# Semiflexible discrete polymer chain

Suppose we have a 2D polymer model described by a set of 2D vectors {$\mathbf{t}_i$} ($i=1,2,\dots N$) of length $a$.

The energy of the polymer is given by: $$\mathcal{H}~=~-k\sum^N_{i=1}\mathbf{t}_i\cdot\mathbf{t}_{i+1} ~=~-ka^2\sum^N_{i=1}\cos\phi_i.$$

The constant $k$ is a measure of bending rigidity so that a probability of finding any configuration of the polymer is proportional to $e^{-\frac{\mathcal{H}}{k_BT}}$.

Essentially, this is a discrete version of the wormlike-chain model by Kratky and Porod.

1. What is the expression for propability density $p(\mathbf{R})$, where $\mathbf{R}$ is an end-to-end vector $\sum_i\mathbf{t_i}$, for this model? Let's assume that $N \rightarrow \infty$.

2. How do I find linear force extension relation,when a force $\mathbf{F}$ is applied to the ends of the chain? Let's assume that the force is weak.

3. Can anyone point out useful literature?

• Cool question, +1. I don't know the answer but it looks like the probability distribution should be a function of $|\mathbf{R}|^2$ only, since there are no external fields to break rotational invariance. Maybe try to relate the Hamiltonian to $|\mathbf{R}|^2$. For part 2), once you have the probability distribution p($\mathbf{R}$) you can find the expectation value of the energy $<U(\mathbf{R})>$. This should have a minimum at the equilibrium position. Expand about the minimum to second order; the spring constant is $\partial_R^2<U(\mathbf{R}_0)>$. I look forward to seeing the answer! Feb 6, 2013 at 23:36
• Correction: you want to find the minimum of the free energy $F(\mathbf{R}) = <U(\mathbf{R})> - T S(\mathbf{R})$, since your chain is in contact with a heat bath. You can calculate this from the partition function by the usual procedure. Feb 7, 2013 at 0:30
• I think $\mathbf{R}$ follows Gaussian distribution with <$\mathbf{R}$> =0 and <$\mathbf{R}^2$> to be determined. Am I right? Feb 7, 2013 at 3:56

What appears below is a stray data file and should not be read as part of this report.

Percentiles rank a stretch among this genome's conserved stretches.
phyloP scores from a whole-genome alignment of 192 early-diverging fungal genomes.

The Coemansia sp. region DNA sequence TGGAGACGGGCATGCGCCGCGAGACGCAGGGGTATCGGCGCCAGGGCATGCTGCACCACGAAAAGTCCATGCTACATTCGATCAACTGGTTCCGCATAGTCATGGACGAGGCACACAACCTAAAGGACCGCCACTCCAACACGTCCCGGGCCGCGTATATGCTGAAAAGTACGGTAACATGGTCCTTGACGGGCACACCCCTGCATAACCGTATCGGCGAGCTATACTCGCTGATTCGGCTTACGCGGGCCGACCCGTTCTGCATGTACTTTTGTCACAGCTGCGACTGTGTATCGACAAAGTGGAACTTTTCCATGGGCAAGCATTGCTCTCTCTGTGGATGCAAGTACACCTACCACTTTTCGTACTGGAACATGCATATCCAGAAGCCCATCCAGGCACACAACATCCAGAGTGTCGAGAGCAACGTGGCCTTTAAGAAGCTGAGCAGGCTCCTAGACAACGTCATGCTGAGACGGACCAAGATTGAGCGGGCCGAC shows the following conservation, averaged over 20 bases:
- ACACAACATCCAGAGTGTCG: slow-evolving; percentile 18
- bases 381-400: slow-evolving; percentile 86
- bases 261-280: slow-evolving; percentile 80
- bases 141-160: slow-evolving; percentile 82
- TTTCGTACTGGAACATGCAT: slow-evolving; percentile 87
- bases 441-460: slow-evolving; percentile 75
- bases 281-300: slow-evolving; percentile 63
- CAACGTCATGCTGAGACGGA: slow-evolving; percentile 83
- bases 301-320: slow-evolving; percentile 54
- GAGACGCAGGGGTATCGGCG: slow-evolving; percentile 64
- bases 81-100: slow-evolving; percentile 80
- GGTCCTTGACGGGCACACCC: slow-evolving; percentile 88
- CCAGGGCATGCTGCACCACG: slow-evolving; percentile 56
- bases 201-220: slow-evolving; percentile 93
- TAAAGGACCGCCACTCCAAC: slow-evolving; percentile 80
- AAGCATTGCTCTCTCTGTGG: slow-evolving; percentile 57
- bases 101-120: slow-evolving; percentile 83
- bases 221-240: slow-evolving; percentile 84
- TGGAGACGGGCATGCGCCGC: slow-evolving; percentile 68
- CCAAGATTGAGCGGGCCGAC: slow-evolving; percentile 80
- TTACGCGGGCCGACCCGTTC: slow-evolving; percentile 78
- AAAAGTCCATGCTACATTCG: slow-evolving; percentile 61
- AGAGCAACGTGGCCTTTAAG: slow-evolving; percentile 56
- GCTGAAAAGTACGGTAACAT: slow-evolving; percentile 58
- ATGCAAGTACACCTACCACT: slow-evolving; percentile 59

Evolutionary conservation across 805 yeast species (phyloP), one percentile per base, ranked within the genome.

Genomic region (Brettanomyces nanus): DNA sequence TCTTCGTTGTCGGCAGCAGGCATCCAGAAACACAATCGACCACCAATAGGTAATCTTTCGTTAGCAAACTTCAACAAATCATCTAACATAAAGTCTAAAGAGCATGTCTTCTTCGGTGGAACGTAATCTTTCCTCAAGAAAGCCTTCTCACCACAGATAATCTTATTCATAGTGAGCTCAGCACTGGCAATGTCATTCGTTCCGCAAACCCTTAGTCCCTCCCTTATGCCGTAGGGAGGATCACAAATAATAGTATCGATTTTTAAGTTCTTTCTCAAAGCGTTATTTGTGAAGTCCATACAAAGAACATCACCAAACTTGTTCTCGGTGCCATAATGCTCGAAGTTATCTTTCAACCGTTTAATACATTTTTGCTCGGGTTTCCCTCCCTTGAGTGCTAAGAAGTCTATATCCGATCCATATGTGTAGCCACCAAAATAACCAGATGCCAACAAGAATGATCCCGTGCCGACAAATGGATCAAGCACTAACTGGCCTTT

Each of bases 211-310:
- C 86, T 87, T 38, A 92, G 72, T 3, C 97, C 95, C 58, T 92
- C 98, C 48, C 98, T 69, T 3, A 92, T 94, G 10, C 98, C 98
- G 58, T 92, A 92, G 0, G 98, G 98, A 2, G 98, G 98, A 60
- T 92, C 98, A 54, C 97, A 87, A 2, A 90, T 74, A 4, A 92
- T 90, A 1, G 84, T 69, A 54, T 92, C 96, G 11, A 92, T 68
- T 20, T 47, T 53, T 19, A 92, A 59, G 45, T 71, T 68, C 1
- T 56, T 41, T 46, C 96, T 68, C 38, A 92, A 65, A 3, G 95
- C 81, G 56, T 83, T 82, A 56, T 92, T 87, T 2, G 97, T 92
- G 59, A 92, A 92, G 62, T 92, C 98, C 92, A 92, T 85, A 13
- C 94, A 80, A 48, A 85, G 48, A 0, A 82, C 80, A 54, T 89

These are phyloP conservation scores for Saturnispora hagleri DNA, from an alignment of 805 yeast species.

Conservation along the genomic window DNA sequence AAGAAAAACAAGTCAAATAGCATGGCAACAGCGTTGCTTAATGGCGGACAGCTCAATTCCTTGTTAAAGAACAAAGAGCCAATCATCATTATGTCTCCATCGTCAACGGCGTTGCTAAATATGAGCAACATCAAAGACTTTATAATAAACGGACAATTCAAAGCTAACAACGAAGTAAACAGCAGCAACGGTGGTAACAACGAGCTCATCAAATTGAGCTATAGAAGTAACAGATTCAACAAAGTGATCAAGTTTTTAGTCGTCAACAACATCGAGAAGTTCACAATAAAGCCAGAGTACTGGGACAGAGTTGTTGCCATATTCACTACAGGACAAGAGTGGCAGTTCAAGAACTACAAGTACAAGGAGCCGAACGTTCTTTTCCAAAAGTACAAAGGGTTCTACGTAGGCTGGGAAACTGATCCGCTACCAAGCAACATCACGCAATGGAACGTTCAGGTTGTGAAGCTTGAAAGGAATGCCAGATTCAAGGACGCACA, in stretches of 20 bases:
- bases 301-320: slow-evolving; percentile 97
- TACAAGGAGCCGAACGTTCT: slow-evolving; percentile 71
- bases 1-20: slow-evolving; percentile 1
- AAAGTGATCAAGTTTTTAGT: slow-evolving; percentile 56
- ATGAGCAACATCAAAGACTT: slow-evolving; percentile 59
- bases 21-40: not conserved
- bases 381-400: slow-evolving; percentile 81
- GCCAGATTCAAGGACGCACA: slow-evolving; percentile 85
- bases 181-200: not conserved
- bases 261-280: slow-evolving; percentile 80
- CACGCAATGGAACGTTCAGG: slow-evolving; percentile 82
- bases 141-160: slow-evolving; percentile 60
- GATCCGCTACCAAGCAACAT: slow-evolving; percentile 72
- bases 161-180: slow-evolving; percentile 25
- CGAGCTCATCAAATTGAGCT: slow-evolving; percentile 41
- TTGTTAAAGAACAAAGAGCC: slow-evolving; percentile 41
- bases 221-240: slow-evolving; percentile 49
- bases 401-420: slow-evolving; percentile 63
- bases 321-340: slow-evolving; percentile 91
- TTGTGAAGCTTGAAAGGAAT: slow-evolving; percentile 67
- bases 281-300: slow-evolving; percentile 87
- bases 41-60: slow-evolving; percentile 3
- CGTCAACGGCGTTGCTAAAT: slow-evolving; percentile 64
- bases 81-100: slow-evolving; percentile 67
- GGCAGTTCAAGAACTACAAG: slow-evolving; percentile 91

• Seems equivalent to asking the magnetization of a classical XY chain. This is certainly well known (and probably amenable to a transfer matrix computation). Or am I missing something? Feb 7, 2013 at 13:01
• A good book is Statistical Physics of macromolecules, by Grosberg and Khokhlov, amazon.com/… Already the first chapter addresses the question of the end-to-end distance, although from a more general prospective. Apr 13, 2020 at 12:31

This question has been worked out in the first chapter of "Statistical Physics of DNA: An Introduction to Melting, Unzipping and Flexibility of the Double Helix", by Nikos Theodorakopoulos. The first chapter is freely available and can be found here: https://www.worldscientific.com/doi/pdf/10.1142/9789811209543_0001. As can be seen, there is no closed form for this problem. Nevertheless, since you are pointing out the limit of $$N \rightarrow \infty$$, a good approximation is to rescale your average intermonomer distance $$a$$ to the value of the persistence length $$l_p = \kappa/(k_BT)$$ and then use it as a freely jointed chain. The bending stiffness will then not be important anymore making this a valid approximation. For the freely jointed chain, the exact expression is also given in the link. Notice also that the freely jointed chain for $$N \rightarrow \infty$$ becomes a Gaussian.
So to wrap up and give a short answer: For your problem, a Gaussian distribution with an intermonomer distance of $$a = \kappa/(k_BT)$$ would be a good approximation for $$N \rightarrow \infty$$. Hope this answers your question :)